Have you wondered how did the dinosaurs reach the museum? How did dinosaurs go from roaming the Earth to being displayed in the museum? To understand how dinosaurs traveled to the museum we need to go back a few million years.
Dinosaurs came alive in the period called the Triassic Era. Warm seas and humidity meant there was lush greenery everywhere, including the ice caps. In this unusual habitat, the dinosaurs evolved. Dinosaurs evolved in the Jurassic period. Then about 142 million years ago, the mighty dinosaurs were wiped out. We call this mass extinction. This era was known as the Cretaceous period. With the death of the Dinosaur, the road was open for the evolution of mammals and birds.
A Dinosaur (tyrannosaurus rex) model in an open air museum
The National Geographic reports that volcanic eruptions in India triggered climatic changes. The avian dinosaurs became extinct due to these eruptions. Thereafter, Earth was hit by an asteroid. The impact of this asteroid hitting earth was wildfires, pressure waves, and tsunamis. In addition to all this, there were showers of molten rock -the result of the asteroid burning up as it entered the earth's atmosphere.
This enormous 'crash of two rocks' also saw high amounts of dirt and dust lingering in the air. This blanket of dust prevented sunlight from reaching Earth; plants died and with it most of the life on Earth. The Earth was a cold,dark, dusty ball that was inhospitable for living beings.
The volcanic eruption that predated the asteroid crash was killing the dinosaurs. The eruptions caused quick periods of heat, followed by cold; the continuous eruptions disrupted the delicate ecosystem that Earth was made off. The asteroid crash was the last straw and the mighty dinosaurs were finished!
The dead dinosaurs were buried under all the ash and sediment. With the passage of time, more and more soil sediment deposited itself on the dinosaurs, putting pressure on them. The bones of the dinosaurs became mineralised, thanks to time, chemical reactions, and the minerals found in the soil sediments.These mineralised bones are called fossils. So our dinosaurs lay hidden until someone stumbled on them or dug them up by accident. Scientists known as paleontologists study the history of Earth from about 12,000 years ago with the help of fossils.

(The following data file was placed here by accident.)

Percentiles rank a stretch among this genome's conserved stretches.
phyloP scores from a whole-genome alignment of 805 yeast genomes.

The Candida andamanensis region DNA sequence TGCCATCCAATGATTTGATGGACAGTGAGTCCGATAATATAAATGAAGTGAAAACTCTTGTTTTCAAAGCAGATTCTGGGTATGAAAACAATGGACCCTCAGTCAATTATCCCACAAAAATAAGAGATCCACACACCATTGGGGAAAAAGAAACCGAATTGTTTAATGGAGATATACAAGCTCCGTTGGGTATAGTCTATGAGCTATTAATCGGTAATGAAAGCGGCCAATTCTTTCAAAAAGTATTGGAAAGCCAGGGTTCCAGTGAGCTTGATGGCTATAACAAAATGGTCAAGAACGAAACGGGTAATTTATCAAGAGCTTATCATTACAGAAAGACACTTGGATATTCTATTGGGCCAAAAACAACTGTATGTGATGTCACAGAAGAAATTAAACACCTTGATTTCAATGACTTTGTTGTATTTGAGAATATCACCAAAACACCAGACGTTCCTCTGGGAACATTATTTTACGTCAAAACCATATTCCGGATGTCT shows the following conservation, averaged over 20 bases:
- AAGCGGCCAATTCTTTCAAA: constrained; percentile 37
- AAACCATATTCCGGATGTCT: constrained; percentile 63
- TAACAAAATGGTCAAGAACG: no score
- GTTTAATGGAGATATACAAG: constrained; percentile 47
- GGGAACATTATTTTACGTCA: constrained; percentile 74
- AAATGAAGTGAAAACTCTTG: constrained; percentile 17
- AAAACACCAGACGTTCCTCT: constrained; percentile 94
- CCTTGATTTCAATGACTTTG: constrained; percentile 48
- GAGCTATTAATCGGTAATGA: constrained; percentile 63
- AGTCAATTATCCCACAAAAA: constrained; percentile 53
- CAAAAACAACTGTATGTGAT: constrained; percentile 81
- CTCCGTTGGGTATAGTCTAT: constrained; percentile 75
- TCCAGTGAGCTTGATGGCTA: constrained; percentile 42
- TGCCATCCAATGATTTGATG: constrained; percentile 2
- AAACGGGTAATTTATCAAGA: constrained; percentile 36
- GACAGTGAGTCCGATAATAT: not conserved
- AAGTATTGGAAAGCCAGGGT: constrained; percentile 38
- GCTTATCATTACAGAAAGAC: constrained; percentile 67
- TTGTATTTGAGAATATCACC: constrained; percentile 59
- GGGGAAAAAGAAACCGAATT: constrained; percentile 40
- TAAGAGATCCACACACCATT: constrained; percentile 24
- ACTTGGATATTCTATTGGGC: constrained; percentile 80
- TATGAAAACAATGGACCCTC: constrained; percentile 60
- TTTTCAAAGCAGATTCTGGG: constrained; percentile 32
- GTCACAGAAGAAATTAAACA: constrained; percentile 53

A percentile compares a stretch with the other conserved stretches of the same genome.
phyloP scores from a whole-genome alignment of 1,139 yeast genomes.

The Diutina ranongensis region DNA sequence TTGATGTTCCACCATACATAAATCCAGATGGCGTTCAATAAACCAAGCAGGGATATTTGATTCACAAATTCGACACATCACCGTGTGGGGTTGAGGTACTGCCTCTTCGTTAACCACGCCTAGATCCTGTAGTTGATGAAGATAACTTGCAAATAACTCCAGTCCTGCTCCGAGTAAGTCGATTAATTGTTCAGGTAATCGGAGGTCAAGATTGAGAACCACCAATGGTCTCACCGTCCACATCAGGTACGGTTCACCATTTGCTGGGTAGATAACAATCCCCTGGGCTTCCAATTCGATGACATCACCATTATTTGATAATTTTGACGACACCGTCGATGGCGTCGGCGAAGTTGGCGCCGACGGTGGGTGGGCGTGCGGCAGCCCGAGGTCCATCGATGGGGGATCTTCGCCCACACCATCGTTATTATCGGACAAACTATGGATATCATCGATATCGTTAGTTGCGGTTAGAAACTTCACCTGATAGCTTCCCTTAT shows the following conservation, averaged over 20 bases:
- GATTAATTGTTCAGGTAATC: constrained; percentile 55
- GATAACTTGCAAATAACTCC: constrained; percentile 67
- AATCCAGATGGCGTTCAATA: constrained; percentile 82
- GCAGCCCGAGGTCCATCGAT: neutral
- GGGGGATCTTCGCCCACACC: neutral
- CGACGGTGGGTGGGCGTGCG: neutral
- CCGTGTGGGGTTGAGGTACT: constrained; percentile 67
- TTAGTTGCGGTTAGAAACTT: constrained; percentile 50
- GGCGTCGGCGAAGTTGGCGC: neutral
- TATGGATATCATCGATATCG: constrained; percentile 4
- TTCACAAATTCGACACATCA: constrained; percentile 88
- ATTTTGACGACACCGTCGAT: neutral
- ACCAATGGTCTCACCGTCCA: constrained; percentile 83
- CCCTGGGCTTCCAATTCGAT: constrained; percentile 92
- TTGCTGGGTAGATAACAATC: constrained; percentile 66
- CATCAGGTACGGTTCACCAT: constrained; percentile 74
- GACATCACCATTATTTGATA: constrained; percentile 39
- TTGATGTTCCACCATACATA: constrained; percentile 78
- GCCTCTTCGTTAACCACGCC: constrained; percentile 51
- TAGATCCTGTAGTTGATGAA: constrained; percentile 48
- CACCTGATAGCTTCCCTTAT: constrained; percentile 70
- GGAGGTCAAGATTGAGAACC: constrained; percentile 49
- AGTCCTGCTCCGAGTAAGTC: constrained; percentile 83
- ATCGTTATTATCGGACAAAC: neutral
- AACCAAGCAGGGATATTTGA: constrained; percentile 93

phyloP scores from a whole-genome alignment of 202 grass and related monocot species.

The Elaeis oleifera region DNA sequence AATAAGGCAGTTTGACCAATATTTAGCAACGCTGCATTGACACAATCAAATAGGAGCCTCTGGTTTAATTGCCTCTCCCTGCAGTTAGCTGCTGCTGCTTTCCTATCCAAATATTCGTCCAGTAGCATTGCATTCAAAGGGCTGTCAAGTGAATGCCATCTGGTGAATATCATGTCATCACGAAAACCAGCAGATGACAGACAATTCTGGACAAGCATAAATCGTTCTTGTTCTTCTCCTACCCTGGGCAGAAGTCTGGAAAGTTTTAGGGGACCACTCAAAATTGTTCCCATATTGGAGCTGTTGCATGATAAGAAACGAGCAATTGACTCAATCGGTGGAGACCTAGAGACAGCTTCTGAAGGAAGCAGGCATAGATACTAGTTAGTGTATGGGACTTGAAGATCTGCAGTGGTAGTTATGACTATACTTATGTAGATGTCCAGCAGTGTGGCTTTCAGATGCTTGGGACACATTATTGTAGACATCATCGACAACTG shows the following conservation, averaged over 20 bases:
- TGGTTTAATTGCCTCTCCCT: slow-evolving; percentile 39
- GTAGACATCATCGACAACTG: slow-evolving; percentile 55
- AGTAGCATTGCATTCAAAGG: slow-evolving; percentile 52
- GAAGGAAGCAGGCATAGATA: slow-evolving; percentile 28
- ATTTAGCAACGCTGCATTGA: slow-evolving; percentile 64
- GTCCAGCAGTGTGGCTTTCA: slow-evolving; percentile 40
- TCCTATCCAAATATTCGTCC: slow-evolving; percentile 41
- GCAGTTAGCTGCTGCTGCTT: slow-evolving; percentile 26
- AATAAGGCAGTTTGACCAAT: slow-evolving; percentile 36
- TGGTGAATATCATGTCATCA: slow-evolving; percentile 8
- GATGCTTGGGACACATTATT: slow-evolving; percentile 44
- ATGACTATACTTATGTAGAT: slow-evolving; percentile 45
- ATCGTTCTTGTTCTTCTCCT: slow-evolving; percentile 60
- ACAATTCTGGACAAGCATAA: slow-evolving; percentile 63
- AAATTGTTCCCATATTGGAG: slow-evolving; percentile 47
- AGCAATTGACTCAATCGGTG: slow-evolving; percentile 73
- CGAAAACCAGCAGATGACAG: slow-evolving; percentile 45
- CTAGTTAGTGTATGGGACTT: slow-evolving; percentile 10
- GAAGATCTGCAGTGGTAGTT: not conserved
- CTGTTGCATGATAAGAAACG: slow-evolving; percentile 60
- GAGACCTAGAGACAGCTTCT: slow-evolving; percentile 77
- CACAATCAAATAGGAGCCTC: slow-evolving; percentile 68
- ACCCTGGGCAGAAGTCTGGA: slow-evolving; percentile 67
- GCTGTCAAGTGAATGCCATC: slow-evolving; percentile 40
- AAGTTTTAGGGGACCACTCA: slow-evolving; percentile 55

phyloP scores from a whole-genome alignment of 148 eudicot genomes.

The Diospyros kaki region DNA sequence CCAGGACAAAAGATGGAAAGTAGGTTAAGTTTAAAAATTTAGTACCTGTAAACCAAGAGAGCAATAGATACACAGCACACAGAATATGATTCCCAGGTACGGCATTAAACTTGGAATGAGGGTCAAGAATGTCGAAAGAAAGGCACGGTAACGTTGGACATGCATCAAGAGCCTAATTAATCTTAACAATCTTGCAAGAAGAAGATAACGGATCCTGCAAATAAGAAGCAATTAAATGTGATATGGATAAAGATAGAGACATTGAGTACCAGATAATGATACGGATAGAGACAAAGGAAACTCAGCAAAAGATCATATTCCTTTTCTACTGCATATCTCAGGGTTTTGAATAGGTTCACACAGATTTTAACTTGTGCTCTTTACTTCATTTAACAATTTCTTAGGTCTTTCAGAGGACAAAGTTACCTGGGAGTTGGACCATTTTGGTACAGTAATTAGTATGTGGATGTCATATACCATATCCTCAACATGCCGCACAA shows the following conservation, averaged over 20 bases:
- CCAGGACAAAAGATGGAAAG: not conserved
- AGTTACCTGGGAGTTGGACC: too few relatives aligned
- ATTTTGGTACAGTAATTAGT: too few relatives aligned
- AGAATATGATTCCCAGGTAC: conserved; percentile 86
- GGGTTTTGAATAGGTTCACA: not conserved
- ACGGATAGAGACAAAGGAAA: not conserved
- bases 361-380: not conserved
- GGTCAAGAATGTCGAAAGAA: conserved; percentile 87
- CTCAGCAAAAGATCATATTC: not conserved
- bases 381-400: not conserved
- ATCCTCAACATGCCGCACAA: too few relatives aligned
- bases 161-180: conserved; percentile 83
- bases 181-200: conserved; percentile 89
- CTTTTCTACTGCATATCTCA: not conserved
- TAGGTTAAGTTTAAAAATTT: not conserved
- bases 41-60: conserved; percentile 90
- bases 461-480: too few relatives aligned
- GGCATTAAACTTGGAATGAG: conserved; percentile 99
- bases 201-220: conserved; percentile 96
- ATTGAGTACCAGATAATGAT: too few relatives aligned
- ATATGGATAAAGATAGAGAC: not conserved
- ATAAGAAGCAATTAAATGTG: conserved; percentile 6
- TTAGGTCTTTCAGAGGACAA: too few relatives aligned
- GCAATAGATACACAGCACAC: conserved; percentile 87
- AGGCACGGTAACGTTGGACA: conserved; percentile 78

The fossil of a Dimetrodon on display in a natural history museum
In 2014, the world's largest dinosaur till date -the Titanosaurus- was discovered in great condition, as a fossil of course! A farmer in Patagonia (South America) stumbled on its bone and called paleontologist from the Museum of Palaeontology Egidio Feruglio. They were shocked to find the remains of a herbivorous dinosaur that measured 40 m long and 20 m tall. It weighed an enormous 77 tons (equal to 14 African elephants).The bones of the Titanosaur are so large that only the femur bone, which is eight feet long is on display at the American Museum of Natural History.Smaller dinosaurs fossil remains have been transported in parts and assembled at the museum. The Titanosaur is so large that the museum required not a room, but rooms to assemble it. Even then, the bones were so large that they museum made 3d fiberglass replicas of the originals. This was done using 3d printing.Many museums of Natural History around the world maintain and preserve the bones of the dinosaurs, and that is how the dinosaur came to the museum in a journey that lasted several million years.Watch Christian Robinson's animated version of Daria Tessler's dinosaur poem of how a dinosaur reached the museum. Hope you enjoy watching it.